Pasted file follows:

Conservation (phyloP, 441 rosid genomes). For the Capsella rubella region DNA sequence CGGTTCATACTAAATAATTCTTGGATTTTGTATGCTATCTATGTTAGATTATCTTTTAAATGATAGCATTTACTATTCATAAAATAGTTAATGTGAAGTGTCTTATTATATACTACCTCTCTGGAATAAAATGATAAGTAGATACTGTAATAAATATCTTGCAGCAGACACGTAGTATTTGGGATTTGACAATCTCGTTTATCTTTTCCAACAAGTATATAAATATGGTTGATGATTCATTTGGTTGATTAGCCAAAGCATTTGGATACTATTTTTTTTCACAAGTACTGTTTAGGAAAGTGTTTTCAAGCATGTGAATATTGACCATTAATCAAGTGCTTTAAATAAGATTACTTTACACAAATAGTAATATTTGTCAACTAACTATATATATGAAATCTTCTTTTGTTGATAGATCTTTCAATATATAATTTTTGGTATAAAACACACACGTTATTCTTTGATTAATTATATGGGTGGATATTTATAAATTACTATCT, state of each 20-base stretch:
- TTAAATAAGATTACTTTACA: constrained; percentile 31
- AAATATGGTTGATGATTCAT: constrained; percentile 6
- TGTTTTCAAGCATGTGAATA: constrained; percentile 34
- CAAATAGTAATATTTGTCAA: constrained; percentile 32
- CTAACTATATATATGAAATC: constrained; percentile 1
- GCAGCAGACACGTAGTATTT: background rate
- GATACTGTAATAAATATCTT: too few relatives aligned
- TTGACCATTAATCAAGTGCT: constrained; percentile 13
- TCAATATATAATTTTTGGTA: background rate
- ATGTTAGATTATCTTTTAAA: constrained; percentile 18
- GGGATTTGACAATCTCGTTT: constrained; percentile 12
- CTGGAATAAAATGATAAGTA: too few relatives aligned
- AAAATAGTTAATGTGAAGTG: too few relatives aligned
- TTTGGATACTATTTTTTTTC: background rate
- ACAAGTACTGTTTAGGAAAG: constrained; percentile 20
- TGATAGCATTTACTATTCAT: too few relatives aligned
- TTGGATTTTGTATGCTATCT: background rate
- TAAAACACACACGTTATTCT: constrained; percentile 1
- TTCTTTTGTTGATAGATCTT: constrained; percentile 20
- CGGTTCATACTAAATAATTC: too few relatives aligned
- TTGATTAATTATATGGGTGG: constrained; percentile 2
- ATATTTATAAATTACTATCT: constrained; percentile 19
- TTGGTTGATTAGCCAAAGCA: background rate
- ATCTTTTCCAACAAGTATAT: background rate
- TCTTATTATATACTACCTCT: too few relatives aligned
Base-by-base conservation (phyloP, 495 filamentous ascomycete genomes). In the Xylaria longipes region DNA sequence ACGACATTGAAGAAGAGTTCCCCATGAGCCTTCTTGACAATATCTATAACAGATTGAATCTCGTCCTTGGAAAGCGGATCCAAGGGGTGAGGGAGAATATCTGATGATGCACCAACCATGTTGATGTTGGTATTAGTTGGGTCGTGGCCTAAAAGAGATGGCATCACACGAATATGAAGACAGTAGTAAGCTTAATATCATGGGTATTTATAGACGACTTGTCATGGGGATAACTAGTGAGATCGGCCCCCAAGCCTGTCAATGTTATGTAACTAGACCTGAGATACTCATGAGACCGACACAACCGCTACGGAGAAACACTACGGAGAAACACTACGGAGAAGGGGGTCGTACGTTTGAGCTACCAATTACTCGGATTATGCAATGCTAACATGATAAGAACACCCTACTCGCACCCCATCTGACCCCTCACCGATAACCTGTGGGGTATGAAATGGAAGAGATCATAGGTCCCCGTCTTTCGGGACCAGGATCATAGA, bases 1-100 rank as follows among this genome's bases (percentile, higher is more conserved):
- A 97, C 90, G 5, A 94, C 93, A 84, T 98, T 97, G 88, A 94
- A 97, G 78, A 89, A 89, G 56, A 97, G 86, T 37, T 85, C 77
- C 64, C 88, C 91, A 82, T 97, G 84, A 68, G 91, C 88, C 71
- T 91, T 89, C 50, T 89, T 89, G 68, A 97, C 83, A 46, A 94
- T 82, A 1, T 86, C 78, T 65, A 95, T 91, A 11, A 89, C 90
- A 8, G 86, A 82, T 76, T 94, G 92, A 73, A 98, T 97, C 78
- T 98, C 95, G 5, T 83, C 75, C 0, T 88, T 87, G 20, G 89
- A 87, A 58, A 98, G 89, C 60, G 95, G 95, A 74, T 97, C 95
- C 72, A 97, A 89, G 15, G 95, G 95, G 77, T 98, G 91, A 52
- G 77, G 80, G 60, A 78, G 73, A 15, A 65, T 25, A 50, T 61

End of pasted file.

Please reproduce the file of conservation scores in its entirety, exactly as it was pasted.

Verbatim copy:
Conservation (phyloP, 441 rosid genomes). For the Capsella rubella region DNA sequence CGGTTCATACTAAATAATTCTTGGATTTTGTATGCTATCTATGTTAGATTATCTTTTAAATGATAGCATTTACTATTCATAAAATAGTTAATGTGAAGTGTCTTATTATATACTACCTCTCTGGAATAAAATGATAAGTAGATACTGTAATAAATATCTTGCAGCAGACACGTAGTATTTGGGATTTGACAATCTCGTTTATCTTTTCCAACAAGTATATAAATATGGTTGATGATTCATTTGGTTGATTAGCCAAAGCATTTGGATACTATTTTTTTTCACAAGTACTGTTTAGGAAAGTGTTTTCAAGCATGTGAATATTGACCATTAATCAAGTGCTTTAAATAAGATTACTTTACACAAATAGTAATATTTGTCAACTAACTATATATATGAAATCTTCTTTTGTTGATAGATCTTTCAATATATAATTTTTGGTATAAAACACACACGTTATTCTTTGATTAATTATATGGGTGGATATTTATAAATTACTATCT, state of each 20-base stretch:
- TTAAATAAGATTACTTTACA: constrained; percentile 31
- AAATATGGTTGATGATTCAT: constrained; percentile 6
- TGTTTTCAAGCATGTGAATA: constrained; percentile 34
- CAAATAGTAATATTTGTCAA: constrained; percentile 32
- CTAACTATATATATGAAATC: constrained; percentile 1
- GCAGCAGACACGTAGTATTT: background rate
- GATACTGTAATAAATATCTT: too few relatives aligned
- TTGACCATTAATCAAGTGCT: constrained; percentile 13
- TCAATATATAATTTTTGGTA: background rate
- ATGTTAGATTATCTTTTAAA: constrained; percentile 18
- GGGATTTGACAATCTCGTTT: constrained; percentile 12
- CTGGAATAAAATGATAAGTA: too few relatives aligned
- AAAATAGTTAATGTGAAGTG: too few relatives aligned
- TTTGGATACTATTTTTTTTC: background rate
- ACAAGTACTGTTTAGGAAAG: constrained; percentile 20
- TGATAGCATTTACTATTCAT: too few relatives aligned
- TTGGATTTTGTATGCTATCT: background rate
- TAAAACACACACGTTATTCT: constrained; percentile 1
- TTCTTTTGTTGATAGATCTT: constrained; percentile 20
- CGGTTCATACTAAATAATTC: too few relatives aligned
- TTGATTAATTATATGGGTGG: constrained; percentile 2
- ATATTTATAAATTACTATCT: constrained; percentile 19
- TTGGTTGATTAGCCAAAGCA: background rate
- ATCTTTTCCAACAAGTATAT: background rate
- TCTTATTATATACTACCTCT: too few relatives aligned
Base-by-base conservation (phyloP, 495 filamentous ascomycete genomes). In the Xylaria longipes region DNA sequence ACGACATTGAAGAAGAGTTCCCCATGAGCCTTCTTGACAATATCTATAACAGATTGAATCTCGTCCTTGGAAAGCGGATCCAAGGGGTGAGGGAGAATATCTGATGATGCACCAACCATGTTGATGTTGGTATTAGTTGGGTCGTGGCCTAAAAGAGATGGCATCACACGAATATGAAGACAGTAGTAAGCTTAATATCATGGGTATTTATAGACGACTTGTCATGGGGATAACTAGTGAGATCGGCCCCCAAGCCTGTCAATGTTATGTAACTAGACCTGAGATACTCATGAGACCGACACAACCGCTACGGAGAAACACTACGGAGAAACACTACGGAGAAGGGGGTCGTACGTTTGAGCTACCAATTACTCGGATTATGCAATGCTAACATGATAAGAACACCCTACTCGCACCCCATCTGACCCCTCACCGATAACCTGTGGGGTATGAAATGGAAGAGATCATAGGTCCCCGTCTTTCGGGACCAGGATCATAGA, bases 1-100 rank as follows among this genome's bases (percentile, higher is more conserved):
- A 97, C 90, G 5, A 94, C 93, A 84, T 98, T 97, G 88, A 94
- A 97, G 78, A 89, A 89, G 56, A 97, G 86, T 37, T 85, C 77
- C 64, C 88, C 91, A 82, T 97, G 84, A 68, G 91, C 88, C 71
- T 91, T 89, C 50, T 89, T 89, G 68, A 97, C 83, A 46, A 94
- T 82, A 1, T 86, C 78, T 65, A 95, T 91, A 11, A 89, C 90
- A 8, G 86, A 82, T 76, T 94, G 92, A 73, A 98, T 97, C 78
- T 98, C 95, G 5, T 83, C 75, C 0, T 88, T 87, G 20, G 89
- A 87, A 58, A 98, G 89, C 60, G 95, G 95, A 74, T 97, C 95
- C 72, A 97, A 89, G 15, G 95, G 95, G 77, T 98, G 91, A 52
- G 77, G 80, G 60, A 78, G 73, A 15, A 65, T 25, A 50, T 61